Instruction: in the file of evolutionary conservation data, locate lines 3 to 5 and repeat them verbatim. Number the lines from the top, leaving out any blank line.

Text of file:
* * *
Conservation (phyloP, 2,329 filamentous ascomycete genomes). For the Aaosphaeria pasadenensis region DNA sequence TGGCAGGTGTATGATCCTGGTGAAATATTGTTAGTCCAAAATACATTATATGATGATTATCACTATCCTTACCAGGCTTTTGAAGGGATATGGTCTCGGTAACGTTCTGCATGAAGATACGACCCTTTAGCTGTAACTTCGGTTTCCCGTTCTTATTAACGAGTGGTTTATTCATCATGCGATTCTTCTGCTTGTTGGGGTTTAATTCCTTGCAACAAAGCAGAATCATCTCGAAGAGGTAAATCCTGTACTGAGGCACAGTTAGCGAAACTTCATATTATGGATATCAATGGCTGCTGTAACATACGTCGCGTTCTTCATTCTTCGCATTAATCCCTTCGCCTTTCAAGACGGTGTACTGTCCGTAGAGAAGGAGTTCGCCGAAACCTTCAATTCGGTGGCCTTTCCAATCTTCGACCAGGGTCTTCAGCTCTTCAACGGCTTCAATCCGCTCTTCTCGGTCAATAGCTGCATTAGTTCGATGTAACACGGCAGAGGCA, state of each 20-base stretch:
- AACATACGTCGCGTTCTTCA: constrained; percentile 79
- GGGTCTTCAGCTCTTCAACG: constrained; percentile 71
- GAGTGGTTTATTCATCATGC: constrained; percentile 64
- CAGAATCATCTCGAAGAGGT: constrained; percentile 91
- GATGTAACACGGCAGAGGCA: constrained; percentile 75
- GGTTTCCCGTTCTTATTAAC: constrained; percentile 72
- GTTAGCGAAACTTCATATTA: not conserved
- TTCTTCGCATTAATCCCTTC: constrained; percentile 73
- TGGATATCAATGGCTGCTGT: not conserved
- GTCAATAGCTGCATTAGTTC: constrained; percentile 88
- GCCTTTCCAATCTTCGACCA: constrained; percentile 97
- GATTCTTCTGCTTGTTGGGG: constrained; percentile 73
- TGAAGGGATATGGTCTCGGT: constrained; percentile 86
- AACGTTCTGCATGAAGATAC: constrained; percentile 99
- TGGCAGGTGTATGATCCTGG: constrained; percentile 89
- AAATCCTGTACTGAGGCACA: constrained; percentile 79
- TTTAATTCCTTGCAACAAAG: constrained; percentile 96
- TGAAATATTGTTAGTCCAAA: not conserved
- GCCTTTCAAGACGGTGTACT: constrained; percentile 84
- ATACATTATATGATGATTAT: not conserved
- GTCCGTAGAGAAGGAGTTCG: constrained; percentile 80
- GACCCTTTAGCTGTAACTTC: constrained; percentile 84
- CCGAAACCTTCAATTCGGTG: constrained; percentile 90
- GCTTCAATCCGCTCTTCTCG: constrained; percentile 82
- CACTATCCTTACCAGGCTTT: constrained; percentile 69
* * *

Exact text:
- GGGTCTTCAGCTCTTCAACG: constrained; percentile 71
- GAGTGGTTTATTCATCATGC: constrained; percentile 64
- CAGAATCATCTCGAAGAGGT: constrained; percentile 91